A genome is the complete set of genetic material within a cell. Unfortunately, mutations in a genome can cause diseases like cancer.
To help identify these mutations and make sense of the three-billion-piece puzzle, researchers enlist the help of a “bioinformatician”. Think maths, computer science and biology all rolled into one!
Associate Professor Andreas Schreiber from Adelaide’s Centre for Cancer Biology (CCB) said bioinformaticians help identify the root cause of the disease using a new technology called Next Gen Sequencing.
“In order to identify these mutations, the bioinformatician analyses data from sequencing experiments performed with Next Gen Sequencing machines,” A/Prof Schreiber said.
“This produces a hell of a lot of data and the bioinformaticians then work with researchers to identify mutations or targets in the cancer’s pathways and networks.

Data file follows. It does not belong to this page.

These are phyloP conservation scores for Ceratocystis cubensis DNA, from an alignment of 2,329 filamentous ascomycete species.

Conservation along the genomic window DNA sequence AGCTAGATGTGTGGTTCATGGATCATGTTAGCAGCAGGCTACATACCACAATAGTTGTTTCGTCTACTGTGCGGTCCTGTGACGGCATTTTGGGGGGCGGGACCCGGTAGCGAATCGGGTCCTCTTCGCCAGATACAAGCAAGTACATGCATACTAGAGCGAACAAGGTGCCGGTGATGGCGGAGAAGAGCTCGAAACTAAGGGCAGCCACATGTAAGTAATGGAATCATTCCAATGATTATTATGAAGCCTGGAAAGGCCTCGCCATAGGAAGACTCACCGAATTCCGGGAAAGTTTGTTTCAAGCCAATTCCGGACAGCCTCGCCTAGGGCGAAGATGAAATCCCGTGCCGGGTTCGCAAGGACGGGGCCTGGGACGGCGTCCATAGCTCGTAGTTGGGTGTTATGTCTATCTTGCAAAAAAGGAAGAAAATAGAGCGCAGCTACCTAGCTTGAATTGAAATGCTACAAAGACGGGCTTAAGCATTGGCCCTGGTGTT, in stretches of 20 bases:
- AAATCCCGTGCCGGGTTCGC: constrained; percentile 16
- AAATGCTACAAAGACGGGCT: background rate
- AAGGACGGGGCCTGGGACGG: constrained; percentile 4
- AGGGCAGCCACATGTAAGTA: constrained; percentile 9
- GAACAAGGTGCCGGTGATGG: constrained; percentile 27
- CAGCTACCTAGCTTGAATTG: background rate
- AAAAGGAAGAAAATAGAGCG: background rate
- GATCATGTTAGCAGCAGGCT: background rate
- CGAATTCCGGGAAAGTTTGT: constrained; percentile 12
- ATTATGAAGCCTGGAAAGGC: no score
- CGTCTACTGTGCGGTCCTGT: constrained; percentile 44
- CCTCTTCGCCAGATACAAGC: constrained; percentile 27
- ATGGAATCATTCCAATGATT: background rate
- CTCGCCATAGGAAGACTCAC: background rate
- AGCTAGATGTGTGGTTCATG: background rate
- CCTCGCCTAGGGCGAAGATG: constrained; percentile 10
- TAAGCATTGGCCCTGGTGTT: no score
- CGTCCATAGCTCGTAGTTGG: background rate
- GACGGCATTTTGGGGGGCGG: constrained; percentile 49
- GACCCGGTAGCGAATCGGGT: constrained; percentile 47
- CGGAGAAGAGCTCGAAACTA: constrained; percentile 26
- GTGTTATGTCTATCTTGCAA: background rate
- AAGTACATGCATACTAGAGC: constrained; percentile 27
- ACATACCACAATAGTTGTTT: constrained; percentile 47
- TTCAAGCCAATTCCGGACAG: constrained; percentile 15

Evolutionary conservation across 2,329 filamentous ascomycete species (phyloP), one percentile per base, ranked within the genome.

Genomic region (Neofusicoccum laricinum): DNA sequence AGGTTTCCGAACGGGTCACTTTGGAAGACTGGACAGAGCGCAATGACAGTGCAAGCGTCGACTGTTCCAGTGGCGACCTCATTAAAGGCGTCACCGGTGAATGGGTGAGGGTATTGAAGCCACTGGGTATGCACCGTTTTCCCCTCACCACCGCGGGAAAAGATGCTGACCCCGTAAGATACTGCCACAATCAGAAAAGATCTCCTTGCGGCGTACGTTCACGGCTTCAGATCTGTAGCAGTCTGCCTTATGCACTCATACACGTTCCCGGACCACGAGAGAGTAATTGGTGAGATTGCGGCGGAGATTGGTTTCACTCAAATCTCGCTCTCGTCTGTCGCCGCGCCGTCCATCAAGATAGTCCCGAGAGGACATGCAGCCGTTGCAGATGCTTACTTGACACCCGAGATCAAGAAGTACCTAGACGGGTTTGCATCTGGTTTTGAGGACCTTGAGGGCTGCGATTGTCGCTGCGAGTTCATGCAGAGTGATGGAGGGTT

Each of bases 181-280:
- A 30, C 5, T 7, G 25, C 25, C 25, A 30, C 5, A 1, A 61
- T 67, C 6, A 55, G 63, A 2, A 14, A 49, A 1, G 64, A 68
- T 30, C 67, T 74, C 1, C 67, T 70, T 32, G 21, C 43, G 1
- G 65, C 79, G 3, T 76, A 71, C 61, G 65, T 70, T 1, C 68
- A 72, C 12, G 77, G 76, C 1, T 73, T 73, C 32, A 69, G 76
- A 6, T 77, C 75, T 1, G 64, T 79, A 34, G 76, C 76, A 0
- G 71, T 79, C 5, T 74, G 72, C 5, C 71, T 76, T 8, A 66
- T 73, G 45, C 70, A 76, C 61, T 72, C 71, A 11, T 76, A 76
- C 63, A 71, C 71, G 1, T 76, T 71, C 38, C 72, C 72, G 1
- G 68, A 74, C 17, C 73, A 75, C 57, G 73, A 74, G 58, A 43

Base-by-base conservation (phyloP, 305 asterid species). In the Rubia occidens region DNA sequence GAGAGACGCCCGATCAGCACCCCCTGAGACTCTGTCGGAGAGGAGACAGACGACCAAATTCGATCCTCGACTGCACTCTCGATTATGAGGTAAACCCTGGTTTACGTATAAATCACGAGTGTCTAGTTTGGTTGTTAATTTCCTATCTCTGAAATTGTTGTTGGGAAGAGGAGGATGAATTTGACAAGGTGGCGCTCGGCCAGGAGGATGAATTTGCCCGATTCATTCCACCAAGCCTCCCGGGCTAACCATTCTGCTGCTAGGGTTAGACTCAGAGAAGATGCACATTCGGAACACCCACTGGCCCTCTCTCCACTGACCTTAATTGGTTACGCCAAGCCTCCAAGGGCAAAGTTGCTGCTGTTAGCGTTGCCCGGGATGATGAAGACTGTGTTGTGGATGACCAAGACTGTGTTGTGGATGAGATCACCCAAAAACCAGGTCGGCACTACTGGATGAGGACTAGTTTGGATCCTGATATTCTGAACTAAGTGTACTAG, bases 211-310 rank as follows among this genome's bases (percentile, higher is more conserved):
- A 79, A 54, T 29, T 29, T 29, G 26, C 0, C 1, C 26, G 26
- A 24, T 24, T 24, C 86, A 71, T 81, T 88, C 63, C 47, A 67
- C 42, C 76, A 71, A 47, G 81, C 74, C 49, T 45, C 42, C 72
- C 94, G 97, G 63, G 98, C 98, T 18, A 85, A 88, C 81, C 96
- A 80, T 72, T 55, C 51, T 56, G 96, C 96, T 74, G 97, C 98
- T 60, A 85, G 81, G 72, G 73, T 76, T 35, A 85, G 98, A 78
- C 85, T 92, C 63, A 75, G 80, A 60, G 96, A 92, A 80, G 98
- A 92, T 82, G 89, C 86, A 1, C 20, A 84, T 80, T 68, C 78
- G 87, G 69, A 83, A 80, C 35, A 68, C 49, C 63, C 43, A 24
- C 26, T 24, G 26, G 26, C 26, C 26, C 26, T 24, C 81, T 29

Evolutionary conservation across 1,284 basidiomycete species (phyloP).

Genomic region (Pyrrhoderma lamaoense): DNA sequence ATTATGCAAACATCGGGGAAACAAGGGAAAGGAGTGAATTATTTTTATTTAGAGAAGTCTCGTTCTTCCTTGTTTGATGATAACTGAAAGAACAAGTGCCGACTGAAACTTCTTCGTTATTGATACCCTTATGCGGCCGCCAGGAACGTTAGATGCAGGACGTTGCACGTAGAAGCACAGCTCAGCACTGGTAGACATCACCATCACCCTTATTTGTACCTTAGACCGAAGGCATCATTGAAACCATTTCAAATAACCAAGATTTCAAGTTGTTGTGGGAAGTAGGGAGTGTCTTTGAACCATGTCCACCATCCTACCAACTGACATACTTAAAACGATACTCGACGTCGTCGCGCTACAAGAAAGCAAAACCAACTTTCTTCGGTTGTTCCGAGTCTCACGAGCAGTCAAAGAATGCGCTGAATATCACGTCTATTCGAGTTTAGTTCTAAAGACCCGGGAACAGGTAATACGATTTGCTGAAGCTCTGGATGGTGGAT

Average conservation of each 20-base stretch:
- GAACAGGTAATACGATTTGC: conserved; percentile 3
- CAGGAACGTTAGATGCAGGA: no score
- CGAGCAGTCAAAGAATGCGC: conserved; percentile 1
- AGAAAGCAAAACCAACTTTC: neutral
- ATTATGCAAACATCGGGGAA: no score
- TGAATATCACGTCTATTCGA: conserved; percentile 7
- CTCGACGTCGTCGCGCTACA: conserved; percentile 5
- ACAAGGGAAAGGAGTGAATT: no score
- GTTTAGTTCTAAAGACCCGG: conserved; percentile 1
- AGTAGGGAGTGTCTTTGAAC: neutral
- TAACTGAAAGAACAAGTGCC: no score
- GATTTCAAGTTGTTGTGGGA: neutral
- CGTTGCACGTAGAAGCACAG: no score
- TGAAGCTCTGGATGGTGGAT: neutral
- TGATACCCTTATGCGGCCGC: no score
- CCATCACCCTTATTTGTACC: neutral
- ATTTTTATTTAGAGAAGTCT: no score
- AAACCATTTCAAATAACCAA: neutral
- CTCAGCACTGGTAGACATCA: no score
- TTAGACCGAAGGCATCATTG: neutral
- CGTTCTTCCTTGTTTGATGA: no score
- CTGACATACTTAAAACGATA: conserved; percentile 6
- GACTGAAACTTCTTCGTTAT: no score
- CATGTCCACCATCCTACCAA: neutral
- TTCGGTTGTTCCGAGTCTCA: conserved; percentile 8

“The researcher might be interested in finding out which particular mutations are causing their cancer. Or they might be able to find clues about how resistance to drugs is occurring, which they can then use to beat cancer.”
As the first site in Australia to be accredited for this advanced sequencing work, the CCB is also in high demand from clinicians for its expertise in this area.
“It is extremely useful in a diagnostic sense. In the past clinicians would order one test for a particular mutation, and then if it came back negative you’d have to test a different gene,” A/Prof Schreiber said.
“Now we can test the whole genome for mutations all at once, which is extremely helpful for patients and the health sector to help manage treatment.”
Thanks to your donations, ABCR and THRF Group are helping ease the bottlenecks for these tests by supporting an additional bioinformatician at CCB.
This resource will help researchers like Professor Greg Goodall and his team progress his ground-breaking work in breast cancer!
“Next Gen Sequencing, and the bioinformatic analysis needed to make sense of sequence data, are essential components of our breast cancer research,” Prof Goodall said.
“This has led to our discoveries of gene products that are linked to breast cancer metastasis and could ultimately open up new avenues for treatments. Our initial publication on this has been cited in over 250 papers this year alone!”